Thursday, September 4, 2014

Immortal Light: Wide Awake by John D Sperry

Lucy’s normal life is turned upside down when she casually meets Benjamin – a seemingly young man with an ancient secret who haunts her dreams with mystery and secrets she desperately wants to understand.

The new hot guy walking her dreams isn’t the only mystery in Lucy’s life – as her touch seems to be bringing life back to the dead, once or twice could have been odd misunderstandings but it’s becoming clear something supernatural is happening

She needs an explanation – but for that she needs her dreams of Benjamin to be real.

The plot is, sadly, held together with spit and wishful thinking. There’s a moment when Lucy goes to the beach to see Benjamin posing dramatically before the stormy waves. There’s no real explanation why Benjamin has decided to wander down the beach in the middle of a storm. As for Lucy driving around dangerous roads in the middle of the night?

“Her mind was defying all logic by insisting for some inexplicable cosmic reason that she had to go back and find him.”

Yes, really. And this is hardly the only time it happens. People do outright bizarre things because of random feelings that crop out of nowhere and, later in the book, because the Light (whatever that is – magic, god, a bit of both) wills it. This story is held together by a lot of these moments

Sometimes it’s not even explained that well. One of the main problems of this book is that it’s pacing is awful. The whole first half to two third of this book drags out terribly as Lucy is wilfully kept in the dark about her special powers, the whole plots history and everything else woo-woo. We get a huge amount of Lucy angst and worry and fretting and aborted love triangle and little of anything remotely interesting. Most of the book, Benjamin refuses to tell Lucy anything except in dreams where he has the option of plausible deniability; if she tries to talk about it in real life he pretends not to understand her. So she spends a huge amount of this book wailing and angsting about whether her dreams are really real or she just falls asleep and has a vivid imagination and all the creatures coming back to life around her are pure coincidence. Unsurprisingly her dreams are real. But why Benjamin decided to play this ridiculous secret game is never really explained – all it seems to do is be there to drag the story out for much much longer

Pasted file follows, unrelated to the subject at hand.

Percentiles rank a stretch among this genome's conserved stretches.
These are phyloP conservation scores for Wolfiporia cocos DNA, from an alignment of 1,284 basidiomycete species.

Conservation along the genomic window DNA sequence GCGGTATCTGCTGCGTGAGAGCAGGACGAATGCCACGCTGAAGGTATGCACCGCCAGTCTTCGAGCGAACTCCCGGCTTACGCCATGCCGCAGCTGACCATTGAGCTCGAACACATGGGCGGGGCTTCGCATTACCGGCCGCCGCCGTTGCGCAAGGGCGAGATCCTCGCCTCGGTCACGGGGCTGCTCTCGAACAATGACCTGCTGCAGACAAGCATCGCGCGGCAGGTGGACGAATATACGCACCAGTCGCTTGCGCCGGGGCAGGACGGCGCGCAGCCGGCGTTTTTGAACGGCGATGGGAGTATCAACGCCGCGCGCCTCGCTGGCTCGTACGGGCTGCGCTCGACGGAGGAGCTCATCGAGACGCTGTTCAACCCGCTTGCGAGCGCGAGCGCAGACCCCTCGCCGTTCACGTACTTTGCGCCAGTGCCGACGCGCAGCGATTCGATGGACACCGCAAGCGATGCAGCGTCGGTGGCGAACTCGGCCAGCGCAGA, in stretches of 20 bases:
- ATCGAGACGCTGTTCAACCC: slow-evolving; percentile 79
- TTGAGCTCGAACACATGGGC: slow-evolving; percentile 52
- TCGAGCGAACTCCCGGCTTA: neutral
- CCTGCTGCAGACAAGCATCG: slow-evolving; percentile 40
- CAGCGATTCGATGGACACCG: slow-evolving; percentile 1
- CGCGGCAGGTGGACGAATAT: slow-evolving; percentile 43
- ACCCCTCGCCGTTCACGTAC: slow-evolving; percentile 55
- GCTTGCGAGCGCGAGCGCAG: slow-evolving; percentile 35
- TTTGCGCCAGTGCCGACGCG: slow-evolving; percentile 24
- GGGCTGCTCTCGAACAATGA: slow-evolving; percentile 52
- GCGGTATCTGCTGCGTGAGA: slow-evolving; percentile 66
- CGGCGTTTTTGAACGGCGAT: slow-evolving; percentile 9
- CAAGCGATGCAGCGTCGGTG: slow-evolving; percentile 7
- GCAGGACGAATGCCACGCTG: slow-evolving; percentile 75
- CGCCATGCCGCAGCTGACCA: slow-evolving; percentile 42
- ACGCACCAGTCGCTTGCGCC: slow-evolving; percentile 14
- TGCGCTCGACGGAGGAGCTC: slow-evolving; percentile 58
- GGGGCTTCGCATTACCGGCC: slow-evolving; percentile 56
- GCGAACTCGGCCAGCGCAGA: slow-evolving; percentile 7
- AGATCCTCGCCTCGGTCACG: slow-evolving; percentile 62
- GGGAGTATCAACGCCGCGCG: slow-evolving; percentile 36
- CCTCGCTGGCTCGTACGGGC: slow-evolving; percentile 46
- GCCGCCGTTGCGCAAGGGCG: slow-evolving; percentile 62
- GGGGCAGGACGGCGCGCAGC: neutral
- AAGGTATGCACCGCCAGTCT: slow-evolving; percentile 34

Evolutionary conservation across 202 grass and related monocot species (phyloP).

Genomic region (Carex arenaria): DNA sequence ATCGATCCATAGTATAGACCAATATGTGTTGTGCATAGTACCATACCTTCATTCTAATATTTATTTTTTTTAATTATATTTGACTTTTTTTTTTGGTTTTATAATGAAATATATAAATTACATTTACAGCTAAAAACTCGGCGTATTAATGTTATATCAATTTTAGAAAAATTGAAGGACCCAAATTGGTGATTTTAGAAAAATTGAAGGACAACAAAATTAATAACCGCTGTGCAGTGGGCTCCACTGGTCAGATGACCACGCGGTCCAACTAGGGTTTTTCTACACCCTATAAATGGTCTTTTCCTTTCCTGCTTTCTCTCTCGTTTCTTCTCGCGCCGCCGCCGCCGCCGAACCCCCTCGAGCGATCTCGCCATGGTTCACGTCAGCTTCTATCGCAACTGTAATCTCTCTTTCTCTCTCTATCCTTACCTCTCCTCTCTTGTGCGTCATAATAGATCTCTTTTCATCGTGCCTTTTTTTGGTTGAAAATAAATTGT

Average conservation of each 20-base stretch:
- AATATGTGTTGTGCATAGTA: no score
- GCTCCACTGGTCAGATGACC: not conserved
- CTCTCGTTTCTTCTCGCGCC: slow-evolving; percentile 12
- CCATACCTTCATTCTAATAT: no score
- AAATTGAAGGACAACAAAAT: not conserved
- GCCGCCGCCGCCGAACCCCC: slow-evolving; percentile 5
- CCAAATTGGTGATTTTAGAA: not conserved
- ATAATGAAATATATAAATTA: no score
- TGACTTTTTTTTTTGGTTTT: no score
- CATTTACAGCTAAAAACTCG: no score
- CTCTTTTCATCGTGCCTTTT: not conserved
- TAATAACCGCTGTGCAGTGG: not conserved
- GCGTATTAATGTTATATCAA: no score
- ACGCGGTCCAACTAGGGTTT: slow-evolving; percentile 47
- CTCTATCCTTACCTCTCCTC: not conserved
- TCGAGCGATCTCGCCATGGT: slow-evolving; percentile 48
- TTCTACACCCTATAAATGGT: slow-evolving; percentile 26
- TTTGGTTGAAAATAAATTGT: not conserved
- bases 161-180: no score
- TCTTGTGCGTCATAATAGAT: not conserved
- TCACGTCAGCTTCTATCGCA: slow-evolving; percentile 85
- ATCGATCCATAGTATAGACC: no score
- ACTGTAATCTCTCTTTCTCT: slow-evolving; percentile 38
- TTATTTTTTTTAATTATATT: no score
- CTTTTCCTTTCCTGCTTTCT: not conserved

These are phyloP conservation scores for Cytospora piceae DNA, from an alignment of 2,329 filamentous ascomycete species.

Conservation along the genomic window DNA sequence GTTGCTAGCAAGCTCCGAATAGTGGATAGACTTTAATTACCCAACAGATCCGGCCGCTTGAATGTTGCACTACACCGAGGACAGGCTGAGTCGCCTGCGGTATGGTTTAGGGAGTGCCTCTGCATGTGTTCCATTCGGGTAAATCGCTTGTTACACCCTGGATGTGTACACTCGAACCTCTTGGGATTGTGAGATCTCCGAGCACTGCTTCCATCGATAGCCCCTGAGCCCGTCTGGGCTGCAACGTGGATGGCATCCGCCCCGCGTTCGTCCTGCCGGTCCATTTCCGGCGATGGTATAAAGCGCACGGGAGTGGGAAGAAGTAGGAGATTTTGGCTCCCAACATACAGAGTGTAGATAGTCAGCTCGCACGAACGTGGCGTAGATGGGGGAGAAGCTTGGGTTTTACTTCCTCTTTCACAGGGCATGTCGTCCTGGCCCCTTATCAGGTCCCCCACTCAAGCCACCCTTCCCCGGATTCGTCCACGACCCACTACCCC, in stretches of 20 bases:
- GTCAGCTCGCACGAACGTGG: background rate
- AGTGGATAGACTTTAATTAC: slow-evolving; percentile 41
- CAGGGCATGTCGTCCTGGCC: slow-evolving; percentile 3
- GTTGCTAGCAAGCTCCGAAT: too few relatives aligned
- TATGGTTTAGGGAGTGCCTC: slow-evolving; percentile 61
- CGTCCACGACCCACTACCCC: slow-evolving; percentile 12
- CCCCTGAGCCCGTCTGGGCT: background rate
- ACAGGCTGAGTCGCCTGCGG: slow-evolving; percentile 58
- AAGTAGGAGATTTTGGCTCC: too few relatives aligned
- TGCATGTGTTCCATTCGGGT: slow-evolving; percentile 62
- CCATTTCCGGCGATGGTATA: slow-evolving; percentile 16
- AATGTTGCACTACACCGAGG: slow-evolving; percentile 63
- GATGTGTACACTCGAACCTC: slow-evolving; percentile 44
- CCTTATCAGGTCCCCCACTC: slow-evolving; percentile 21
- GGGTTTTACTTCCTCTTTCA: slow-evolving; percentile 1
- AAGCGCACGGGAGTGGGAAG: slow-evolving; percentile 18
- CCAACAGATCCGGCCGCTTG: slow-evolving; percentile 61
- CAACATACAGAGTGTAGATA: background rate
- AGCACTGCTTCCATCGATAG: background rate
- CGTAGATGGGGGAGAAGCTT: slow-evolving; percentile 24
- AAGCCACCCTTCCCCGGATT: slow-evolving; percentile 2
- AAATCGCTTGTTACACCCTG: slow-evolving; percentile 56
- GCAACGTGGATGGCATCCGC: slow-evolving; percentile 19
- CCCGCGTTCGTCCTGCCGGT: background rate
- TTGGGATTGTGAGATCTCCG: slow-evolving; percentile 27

Is this is a spoiler? No. Because any reader who is even a teeny tiny bit genre savvy is fully aware that her dreams are real.

I honestly can’t even say that the concept is original or draws me in. We have a pretty standard tale of a high school girl who has special woo-woo powers because REASONS and she’s under attack by bad guys because REASONS so she has to come to terms with her powers and the history and everything while she is repeatedly told how so very special she is.

Sadly, it’s also a classic kind of specialness because has no real special qualities beyond her woo-woo, which is so very special. She learns super fighty skills because woo-woo. She has powers because chosen one woo-woo. There is nothing really about her that stands out as special – and I can get the whole “every day person” sense of wanting to identify with the protagonist – but I’d then expect that every day person protagonist to stop up and be special not just be the bearer of the special.